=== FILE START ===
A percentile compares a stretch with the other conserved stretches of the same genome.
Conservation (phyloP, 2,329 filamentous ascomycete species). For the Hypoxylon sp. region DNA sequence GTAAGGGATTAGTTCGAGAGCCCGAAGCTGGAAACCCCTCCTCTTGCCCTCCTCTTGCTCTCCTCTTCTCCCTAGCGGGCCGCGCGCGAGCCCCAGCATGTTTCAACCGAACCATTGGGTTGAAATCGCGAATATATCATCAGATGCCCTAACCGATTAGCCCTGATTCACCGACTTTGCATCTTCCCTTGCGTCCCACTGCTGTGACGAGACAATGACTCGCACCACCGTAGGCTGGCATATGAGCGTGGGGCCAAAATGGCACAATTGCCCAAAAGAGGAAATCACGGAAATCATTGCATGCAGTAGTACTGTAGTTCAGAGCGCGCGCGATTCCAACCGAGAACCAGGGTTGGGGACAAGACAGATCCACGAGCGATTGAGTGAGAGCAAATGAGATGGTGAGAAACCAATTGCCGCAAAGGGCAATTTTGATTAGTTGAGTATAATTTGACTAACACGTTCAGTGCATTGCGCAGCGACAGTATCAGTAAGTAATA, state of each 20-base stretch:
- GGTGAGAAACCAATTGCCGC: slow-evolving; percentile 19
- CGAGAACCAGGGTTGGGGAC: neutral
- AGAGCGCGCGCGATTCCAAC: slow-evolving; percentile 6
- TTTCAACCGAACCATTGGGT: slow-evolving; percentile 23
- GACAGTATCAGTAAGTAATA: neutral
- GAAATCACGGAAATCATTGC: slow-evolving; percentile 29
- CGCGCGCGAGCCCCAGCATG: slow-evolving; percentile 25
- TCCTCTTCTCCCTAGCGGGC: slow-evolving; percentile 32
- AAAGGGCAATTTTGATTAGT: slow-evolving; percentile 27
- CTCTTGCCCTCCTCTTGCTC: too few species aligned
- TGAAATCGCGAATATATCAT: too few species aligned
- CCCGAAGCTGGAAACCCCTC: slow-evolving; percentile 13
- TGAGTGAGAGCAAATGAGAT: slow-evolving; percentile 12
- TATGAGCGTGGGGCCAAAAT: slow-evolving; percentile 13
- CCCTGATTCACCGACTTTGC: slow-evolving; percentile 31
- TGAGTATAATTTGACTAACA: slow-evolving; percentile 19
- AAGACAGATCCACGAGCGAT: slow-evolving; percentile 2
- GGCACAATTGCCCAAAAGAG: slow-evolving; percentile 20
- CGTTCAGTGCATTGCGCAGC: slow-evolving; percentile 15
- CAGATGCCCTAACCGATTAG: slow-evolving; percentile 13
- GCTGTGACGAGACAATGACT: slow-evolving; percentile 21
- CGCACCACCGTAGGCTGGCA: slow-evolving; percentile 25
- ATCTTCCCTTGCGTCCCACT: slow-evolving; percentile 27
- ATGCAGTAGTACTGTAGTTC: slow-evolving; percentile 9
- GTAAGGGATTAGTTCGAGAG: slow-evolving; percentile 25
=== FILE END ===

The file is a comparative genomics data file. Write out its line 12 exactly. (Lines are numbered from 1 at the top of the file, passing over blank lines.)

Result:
- CTCTTGCCCTCCTCTTGCTC: too few species aligned